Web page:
Help Your Introverted Student Connect At School and In An Online Learning Environment
We all remember how nerve-racking it was to try and make friends in high school. You would sit next to someone you thought looked friendly and strike up a conversation, hoping your efforts would be reciprocated. With online learning, this task gets a little tougher, especially for introverts. Because they don’t have to physically interact with their peers, it’s easy for introverted students to shy away from engaging socially outside of the online classroom. However, socialization is an important aspect of education, whether a student is physically on campus or in the comfort of their home classroom. Here are four ways you can encourage your introverted student to engage socially with their online high school peers:
Tap Into Their Interests
Introverts are obviously more naturally reserved, so encourage them to engage in activities that not only align with their interest but foster collaboration. By encouraging your student to pursue an activity that is related to one of their interests, you’re gently pushing them toward social interaction while allowing them to feel a sense of familiarity. Do they love reading? Maybe you can suggest joining or starting a book club with fellow students who also love to read. Do they like to write? Maybe they can team up with their peers to start a monthly student newsletter. At ASU Prep Digital, we offer eight clubs that tap into several different interests our students have, so there’s a little something for everyone.
Understand Their Limitations
Generally, introverts tend to feel drained after spending a lot of time around other people and in busy social situations.Do they interact better in a smaller group of people? Do they do better with 1-on-1 interactions? How much alone time do they need to recharge their social batteries? Working with their limitations will not only help them enjoy being social, but also want to be social. Forcing them to interact with fellow virtual school students will make it feel like a chore and they’ll be less likely to have meaningful interactions.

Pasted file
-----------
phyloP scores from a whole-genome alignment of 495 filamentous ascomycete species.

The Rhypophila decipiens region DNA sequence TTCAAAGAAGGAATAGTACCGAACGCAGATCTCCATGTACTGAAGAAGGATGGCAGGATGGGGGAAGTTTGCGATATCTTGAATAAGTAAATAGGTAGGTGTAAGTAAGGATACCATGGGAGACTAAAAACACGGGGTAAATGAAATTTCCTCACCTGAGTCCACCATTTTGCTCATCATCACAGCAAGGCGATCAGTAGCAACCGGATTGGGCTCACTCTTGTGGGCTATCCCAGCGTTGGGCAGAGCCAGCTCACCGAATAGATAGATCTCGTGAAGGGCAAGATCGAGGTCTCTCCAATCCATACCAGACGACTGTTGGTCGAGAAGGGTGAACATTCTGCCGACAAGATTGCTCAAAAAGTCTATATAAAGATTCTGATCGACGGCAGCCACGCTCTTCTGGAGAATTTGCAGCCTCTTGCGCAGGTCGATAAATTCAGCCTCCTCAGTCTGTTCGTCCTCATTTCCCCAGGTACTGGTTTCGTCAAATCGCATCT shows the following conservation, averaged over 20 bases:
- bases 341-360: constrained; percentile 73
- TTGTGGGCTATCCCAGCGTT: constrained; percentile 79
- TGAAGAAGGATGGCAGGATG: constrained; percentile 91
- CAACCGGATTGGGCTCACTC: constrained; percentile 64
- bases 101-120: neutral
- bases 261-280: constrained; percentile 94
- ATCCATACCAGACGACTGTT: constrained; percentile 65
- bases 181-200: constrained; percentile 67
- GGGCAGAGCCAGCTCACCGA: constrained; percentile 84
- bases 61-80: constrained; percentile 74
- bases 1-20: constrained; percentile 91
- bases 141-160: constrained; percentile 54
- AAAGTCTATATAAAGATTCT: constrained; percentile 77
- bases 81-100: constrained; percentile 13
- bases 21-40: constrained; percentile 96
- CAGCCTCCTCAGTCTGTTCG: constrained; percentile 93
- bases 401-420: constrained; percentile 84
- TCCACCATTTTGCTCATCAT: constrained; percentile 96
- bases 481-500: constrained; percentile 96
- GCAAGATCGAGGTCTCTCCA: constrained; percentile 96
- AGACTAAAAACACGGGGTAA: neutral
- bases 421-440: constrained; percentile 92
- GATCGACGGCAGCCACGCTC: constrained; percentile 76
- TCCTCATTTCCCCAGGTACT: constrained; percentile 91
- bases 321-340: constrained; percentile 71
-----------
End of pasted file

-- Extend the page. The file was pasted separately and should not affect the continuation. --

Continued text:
Remind Them That Friendships Are a Two-Way Street
Introverts are content with keeping to themselves, which doesn’t always translate well in friendships. Building a friendship requires talking regularly, reaching out to make plans and, yes—actually following through on those plans. While introverts are actually great friends once you get to know them and develop a foundation, they have a hard time putting in the effort that building a friendship takes. If your child or introverted student expresses concerns about engaging socially with their peers, be sure to remind them that friendships truly are a two-way street and that in order to make those meaningful connections they desire, they’ll have to put some effort in and invest time into getting to know people.
Team Up With Their Teacher
The adult that spends a significant amount of time interacting with your child, aside from you, is their online high school teacher. If you’re having a hard time getting through to your introverted student, or just want some reinforcement, reaching out to your child’s teacher is a great idea. They want to see their students succeed in all aspects of their educational journey—and socialization is a huge component. While you can encourage social interaction outside of the virtual classroom environment, their teacher can encourage social interaction during live class sessions by actively engaging with them and gently pushing them to speak up more. They can even help facilitate group projects and make sure they’re pairing introverts with other students they’ll click with. At ASU Prep Digital, we also pair every student with a Learning Success Coach who is dedicated to helping them with support and goal setting. Including them in the conversation will ensure that your child is given opportunities to socialize from all of the adults in their life whom they interact with and admire.